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HASC hold on DOD reprogramming draws ire of Colorado Dems

An interstate squabble over U.S. Space Command's headquarters has spilled over to the Pentagon's request to shift funds between accounts

Members of Colorado's delegation maintain that House Armed Services Chairman Mike D. Rogers is holding up DOD reprogramming requests to force a decision on where to headquarter U.S. Space Command.
Members of Colorado's delegation maintain that House Armed Services Chairman Mike D. Rogers is holding up DOD reprogramming requests to force a decision on where to headquarter U.S. Space Command. (Tom Williams/CQ Roll Call)

The Defense Department has warned lawmakers that an ongoing hold on all of its current reprogramming requests is impacting thousands of airmen, and could endanger the military’s long-term recruiting goals, according to an internal memo obtained by CQ Roll Call. 

The memo, prepared by the Pentagon and circulated to some congressional offices, says the hold on the department’s reprogramming requests — which amount to several hundred million dollars — is coming directly from the House Armed Services Committee. 

Moreover, some lawmakers allege the hold is coming from the panel’s chairman, Alabama Republican Mike D. Rogers, as a way to pressure the Air Force to make a long-awaited decision on whether U.S. Space Command will be headquartered in his home state. 

In January 2021, just before President Joe Biden took office, the Trump administration decided to relocate the headquarters to Alabama. A subsequent report from the Government Accountability Office found no fault with the decision, but the Biden administration has put the move on hold while it reviews the issue, angering the Alabama delegation while giving Colorado hope that it would be reversed.

On Wednesday, members of the Colorado delegation — who represent the state where Space Command’s HQ is currently based — said in a press release that Rogers’ decision to not approve hundreds of millions of dollars in reprogramming requests was “outrageous.”

“This legislative hostage-taking is unconscionable and must stop,” they said. The statement was signed by Colorado Democrats Sens. Michael Bennet and John Hickenlooper, alongside Reps. Joe Neguse, Diana DeGette, Brittany Pettersen, Yadira Caraveo, and Jason Crow

A congressional aide with knowledge of the situation also said the hold was coming directly from Rogers, but did not specify why. 

In an email, Rogers said the statement from the Colorado delegation was a “misrepresentation of the HASC processes,” and that his panel was “continuing to review” reprogramming requests from the Pentagon. 

In an interview on Thursday, the panel’s ranking member Adam Smith, D-Wash., said that Rogers’ hold was due to the basing decision. 

“I don’t blame him,” Smith said. “They’ve waited way too long to make a decision on this.”

And according to the Pentagon’s own memo, the hold is ongoing, and challenging the department’s ability to fund several key programs. 

“Under the HASC’s current reprogramming hold, all three Military Departments will be constrained before the end of the fiscal year in their ability to fund efforts such as special pay and special recruiting bonuses,” the memo said. 

Each year, Congress grants the Defense Department the ability to reprogram, or move, up to $6 billion worth of funds within its own accounts to address shortfalls or other unforeseen circumstances.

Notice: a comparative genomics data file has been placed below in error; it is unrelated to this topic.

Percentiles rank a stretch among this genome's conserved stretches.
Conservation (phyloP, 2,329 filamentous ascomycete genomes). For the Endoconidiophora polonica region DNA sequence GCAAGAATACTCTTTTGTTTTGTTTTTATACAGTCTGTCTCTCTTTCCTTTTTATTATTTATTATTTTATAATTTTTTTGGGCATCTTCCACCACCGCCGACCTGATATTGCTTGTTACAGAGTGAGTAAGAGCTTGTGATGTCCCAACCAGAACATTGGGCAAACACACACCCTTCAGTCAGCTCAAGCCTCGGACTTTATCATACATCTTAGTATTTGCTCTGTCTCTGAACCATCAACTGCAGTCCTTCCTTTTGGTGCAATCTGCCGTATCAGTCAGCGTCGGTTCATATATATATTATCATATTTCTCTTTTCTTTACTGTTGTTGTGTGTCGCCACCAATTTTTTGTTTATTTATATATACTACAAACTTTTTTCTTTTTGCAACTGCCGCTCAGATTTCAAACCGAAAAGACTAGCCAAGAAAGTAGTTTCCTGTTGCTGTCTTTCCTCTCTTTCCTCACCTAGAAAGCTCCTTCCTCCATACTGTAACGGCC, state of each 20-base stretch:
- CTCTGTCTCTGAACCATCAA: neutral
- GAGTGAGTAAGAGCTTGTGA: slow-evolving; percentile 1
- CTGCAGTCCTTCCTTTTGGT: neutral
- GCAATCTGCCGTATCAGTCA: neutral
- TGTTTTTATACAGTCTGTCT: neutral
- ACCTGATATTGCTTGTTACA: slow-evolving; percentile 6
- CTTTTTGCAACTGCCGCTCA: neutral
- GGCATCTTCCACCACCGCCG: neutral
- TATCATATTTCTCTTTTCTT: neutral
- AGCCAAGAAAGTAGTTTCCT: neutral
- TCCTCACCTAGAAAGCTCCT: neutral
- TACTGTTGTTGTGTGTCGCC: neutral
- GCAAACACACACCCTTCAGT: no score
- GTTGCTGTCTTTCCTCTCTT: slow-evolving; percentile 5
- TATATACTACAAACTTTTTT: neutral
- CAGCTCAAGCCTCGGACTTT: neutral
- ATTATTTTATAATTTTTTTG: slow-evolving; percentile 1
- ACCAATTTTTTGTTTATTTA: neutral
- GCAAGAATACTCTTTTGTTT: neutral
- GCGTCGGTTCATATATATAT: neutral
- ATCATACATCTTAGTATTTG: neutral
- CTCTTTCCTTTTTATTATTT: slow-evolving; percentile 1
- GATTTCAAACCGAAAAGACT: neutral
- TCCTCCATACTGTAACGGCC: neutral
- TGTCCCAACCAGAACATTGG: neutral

Given the slow nature of congressional appropriations, where it can take more than a year between a funding request and the money actually being appropriated, that flexibility is considered a critical tool for the Pentagon to respond to emerging priorities.

Per DOD regulations, the Pentagon must seek congressional approval in most cases when reprogramming more than $10 million. That approval must come from the chairman and the ranking member of the House Appropriations Committee (HAC), House Armed Services Committee, Senate Appropriations Committee (SAC), and Senate Armed Services Committee (SASC).

But that approval is not required by law, and is effective only so long as all parties agree to it. During the Trump administration, the Defense Department maintained that it did not need sign-off from those four committees to reprogram DOD funds for the border wall.

Additional impacts

According to the memo, immediate negative consequences of the hold include gaps in unit manning and the impeded ability of airmen and their families to relocate to new duty stations and arrange for housing, schools and child care.

The memo warns that as of July 1, the Air Force was forced to pause fourth quarter enlistment bonuses and the enlisted college loan repayment program — initiatives implemented this year to attract talent in the face of military-wise recruitment shortages. 

And as soon as Friday, the Air Force will be forced to implement an across-the-board pause on all bonuses offered to airmen for recruitment and retention of critical skills — a move that would impact approximately 1,635 airmen. 

Additionally, the service will pause on Friday the permanent change of station (PCS) for approximately 15,200 personnel, meaning those servicemembers will be unable to relocate for their next assignments until the hold is lifted. 

As the hold continues, more impacts are likely to emerge. Outside of personnel issues, the hold is currently delaying dozens of emergent defense requirements, according to the memo. 

Those include retesting of components for long-range hypersonic weapons and modernization efforts at the Puget Sound Naval Shipyard and Trident Refit Facility Bangor to mitigate the risk of seismic activity while nuclear vessels are undergoing maintenance. 

Briana Reilly contributed to this report.

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